“I have had the pleasure of meeting Mrs Null in New York,” said Lawrence, to whom the word cousin gave what might be called a more important surprise than anything with which this three-sided interview had yet furnished its participants. He gave a quick glance at the lady, and discovered her very steadfastly gazing at him. “I hope,” he said, “that you and your husband have had a very pleasant trip.”
“Mr Null did not come with me,” she quietly replied.
Lawrence Croft was a man to whom it gave pleasure to deal with problematic situations, unexpected developments, and the like; but this was too much of a conundrum for him. That the man, whose address he had employed this girl to find out, should prove to be her cousin, and that she should start on her bridal trip without her husband, were points on which his reason had no power to work. One thing, however, he quickly determined upon. He would have an interview with Madam Cashier, and have her explain these mysteries. She was, virtually, his agent, and had no right to conceal from him what she had been doing, and why she had done it.
It was necessary, however, that he should waste no time in thoughts of this kind, but should immediately state to Mr Keswick the reason of his visit; for it could not be supposed he had called in a merely social way. “I wish to speak to you,” he said, “on a little matter of business.”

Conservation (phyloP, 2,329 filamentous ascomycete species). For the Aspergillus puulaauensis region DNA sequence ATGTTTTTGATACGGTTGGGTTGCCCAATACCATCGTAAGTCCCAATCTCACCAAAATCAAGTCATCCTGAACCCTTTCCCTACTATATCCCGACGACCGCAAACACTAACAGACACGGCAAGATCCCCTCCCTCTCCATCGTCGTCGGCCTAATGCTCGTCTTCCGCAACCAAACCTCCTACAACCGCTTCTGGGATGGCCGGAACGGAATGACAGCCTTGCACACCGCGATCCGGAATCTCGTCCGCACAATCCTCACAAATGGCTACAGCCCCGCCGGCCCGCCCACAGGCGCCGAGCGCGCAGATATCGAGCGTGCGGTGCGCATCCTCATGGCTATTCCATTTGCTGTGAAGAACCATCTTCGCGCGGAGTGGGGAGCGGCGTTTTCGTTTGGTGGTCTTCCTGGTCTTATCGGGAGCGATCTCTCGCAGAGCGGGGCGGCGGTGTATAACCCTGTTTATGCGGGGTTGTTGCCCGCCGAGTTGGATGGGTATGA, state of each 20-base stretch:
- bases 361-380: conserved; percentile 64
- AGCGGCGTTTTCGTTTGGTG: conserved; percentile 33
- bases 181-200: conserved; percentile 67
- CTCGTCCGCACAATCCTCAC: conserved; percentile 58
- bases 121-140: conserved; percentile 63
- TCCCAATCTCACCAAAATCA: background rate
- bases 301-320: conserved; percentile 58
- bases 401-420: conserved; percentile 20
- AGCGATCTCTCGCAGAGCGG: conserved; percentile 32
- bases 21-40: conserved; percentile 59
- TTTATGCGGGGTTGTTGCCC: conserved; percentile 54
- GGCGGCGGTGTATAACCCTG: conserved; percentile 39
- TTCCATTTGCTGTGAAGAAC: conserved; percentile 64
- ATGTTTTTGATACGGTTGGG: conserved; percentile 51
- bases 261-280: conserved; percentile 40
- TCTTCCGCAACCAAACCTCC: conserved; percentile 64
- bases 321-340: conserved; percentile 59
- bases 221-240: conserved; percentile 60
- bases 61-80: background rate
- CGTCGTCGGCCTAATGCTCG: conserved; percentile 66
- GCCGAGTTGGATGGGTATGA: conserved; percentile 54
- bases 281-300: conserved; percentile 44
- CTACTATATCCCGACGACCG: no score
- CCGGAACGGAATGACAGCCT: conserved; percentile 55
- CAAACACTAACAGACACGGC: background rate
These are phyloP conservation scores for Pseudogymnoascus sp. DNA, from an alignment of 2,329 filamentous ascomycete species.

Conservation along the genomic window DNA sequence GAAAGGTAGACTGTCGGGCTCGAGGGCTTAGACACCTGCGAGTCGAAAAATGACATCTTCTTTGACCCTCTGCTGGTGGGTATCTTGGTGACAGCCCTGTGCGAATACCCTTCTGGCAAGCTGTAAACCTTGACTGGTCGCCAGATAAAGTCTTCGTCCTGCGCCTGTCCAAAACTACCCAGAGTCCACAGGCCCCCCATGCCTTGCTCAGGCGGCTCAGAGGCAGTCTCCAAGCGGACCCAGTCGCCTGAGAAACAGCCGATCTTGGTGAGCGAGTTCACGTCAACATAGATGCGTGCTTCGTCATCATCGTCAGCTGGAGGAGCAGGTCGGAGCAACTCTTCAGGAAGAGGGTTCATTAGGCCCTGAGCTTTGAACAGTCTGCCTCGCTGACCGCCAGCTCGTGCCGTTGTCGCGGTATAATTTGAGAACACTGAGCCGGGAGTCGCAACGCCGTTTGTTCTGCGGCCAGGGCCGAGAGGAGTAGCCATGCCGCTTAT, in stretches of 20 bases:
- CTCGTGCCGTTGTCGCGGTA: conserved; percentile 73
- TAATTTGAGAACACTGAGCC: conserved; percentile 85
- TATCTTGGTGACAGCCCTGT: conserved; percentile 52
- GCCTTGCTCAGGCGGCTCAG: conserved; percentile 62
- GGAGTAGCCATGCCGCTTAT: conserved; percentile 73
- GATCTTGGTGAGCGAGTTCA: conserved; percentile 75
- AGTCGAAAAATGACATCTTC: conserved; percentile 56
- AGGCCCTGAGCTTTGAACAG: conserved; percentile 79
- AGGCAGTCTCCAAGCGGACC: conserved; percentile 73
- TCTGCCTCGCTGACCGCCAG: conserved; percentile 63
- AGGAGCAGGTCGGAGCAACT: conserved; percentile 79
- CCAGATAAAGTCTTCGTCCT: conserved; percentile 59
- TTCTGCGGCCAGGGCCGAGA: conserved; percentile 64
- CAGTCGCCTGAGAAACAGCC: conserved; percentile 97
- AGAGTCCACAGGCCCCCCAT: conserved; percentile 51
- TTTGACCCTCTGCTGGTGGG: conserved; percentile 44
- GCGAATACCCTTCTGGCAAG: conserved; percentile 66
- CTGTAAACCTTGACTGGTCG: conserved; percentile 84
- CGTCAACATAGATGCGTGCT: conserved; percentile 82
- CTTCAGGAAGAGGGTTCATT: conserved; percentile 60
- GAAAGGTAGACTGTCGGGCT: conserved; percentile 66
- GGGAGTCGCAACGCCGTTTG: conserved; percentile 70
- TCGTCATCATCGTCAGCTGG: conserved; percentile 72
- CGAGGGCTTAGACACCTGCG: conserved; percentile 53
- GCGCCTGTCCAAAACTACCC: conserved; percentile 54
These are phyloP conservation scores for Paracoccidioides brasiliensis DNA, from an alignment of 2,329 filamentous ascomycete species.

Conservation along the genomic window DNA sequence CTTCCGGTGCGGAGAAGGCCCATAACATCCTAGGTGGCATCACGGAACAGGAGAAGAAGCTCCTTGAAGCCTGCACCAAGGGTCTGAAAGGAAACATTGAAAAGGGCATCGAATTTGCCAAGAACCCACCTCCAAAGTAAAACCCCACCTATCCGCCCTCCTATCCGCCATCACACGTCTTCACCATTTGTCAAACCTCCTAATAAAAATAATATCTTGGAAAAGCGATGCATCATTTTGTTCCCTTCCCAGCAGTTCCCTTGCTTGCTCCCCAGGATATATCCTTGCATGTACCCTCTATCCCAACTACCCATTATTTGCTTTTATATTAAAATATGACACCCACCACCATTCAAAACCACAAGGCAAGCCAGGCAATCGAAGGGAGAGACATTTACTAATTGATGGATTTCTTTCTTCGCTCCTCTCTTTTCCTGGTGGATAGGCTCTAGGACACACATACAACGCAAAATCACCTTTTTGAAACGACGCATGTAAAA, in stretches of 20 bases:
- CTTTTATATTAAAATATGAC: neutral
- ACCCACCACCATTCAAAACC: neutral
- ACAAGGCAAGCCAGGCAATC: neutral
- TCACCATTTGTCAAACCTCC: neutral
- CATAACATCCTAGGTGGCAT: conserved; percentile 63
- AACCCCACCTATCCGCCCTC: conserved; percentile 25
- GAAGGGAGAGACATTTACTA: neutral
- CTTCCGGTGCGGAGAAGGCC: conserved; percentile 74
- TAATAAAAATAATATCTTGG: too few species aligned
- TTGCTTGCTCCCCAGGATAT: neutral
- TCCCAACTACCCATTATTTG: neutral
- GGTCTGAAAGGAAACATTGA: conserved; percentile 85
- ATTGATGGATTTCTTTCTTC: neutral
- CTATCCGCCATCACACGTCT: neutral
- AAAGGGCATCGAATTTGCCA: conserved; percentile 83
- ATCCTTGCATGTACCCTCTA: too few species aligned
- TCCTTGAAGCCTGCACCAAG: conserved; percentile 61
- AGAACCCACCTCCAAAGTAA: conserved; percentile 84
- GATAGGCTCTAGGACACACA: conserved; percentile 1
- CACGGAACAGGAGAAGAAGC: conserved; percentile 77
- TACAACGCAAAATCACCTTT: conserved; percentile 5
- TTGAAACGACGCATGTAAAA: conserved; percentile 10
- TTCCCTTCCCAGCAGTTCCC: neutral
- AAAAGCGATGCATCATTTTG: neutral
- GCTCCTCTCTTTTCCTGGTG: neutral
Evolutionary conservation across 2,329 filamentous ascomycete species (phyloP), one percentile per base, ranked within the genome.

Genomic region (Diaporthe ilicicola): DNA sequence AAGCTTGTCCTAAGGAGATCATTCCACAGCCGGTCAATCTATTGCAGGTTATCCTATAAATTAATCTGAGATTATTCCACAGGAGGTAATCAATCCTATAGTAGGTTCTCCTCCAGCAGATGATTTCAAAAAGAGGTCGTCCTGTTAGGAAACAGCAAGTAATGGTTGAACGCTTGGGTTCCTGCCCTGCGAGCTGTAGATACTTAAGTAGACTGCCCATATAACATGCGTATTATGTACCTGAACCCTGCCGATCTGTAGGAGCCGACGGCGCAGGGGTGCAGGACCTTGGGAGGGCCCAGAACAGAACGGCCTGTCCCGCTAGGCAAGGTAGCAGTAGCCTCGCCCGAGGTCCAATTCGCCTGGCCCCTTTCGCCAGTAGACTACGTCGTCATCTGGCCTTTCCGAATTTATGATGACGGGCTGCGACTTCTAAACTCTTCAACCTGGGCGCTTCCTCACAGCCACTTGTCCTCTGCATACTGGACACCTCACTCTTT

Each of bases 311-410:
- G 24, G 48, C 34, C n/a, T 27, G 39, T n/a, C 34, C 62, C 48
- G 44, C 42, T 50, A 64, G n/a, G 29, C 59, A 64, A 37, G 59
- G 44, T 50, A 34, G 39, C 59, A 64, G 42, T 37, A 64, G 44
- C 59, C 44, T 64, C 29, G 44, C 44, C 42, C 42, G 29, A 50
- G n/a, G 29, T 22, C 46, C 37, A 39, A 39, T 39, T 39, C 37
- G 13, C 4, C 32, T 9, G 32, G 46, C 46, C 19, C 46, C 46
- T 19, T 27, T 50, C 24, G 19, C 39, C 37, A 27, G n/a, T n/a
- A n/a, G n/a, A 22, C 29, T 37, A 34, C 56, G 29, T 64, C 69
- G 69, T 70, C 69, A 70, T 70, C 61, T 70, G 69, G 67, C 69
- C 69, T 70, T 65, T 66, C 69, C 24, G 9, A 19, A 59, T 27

At these words Mrs Null excused herself, and went into the house. Her mind was troubled as she wondered what the business was which had made this New York gentleman so extraordinarily desirous to find her cousin. Was it anything that would injure Junius? She looked back as she entered the door, but the object of her solicitude was sitting with a face so calm and composed that it showed very plainly he did not expect any communication which would be harmful to him.
“It is a satisfaction,” thought Mr Croft, “a very great satisfaction that I can enter upon the object of my visit knowing that my affairs and my actions have not been discussed by this gentleman and Mrs Null.”
Old Mrs Keswick would willingly have followed the strange gentleman to the house in order to know the object of his visit, but as he had come to see Junius she refrained, for she knew her nephew would not like any appearance of curiosity on her part. Her reception of Junius had been very different indeed from that she had previously accorded him when she declined to be found under the same roof with him. Now he was here under very different auspices, and for him the very plumpest poultry was slain, and everything was done to make him comfortable and willing to stay and become acquainted with his cousin, Mrs Null. A match between these two young people was the present object of the old lady’s existence, and she set about making it with as much determination and confidence as if there had been no such person as Mr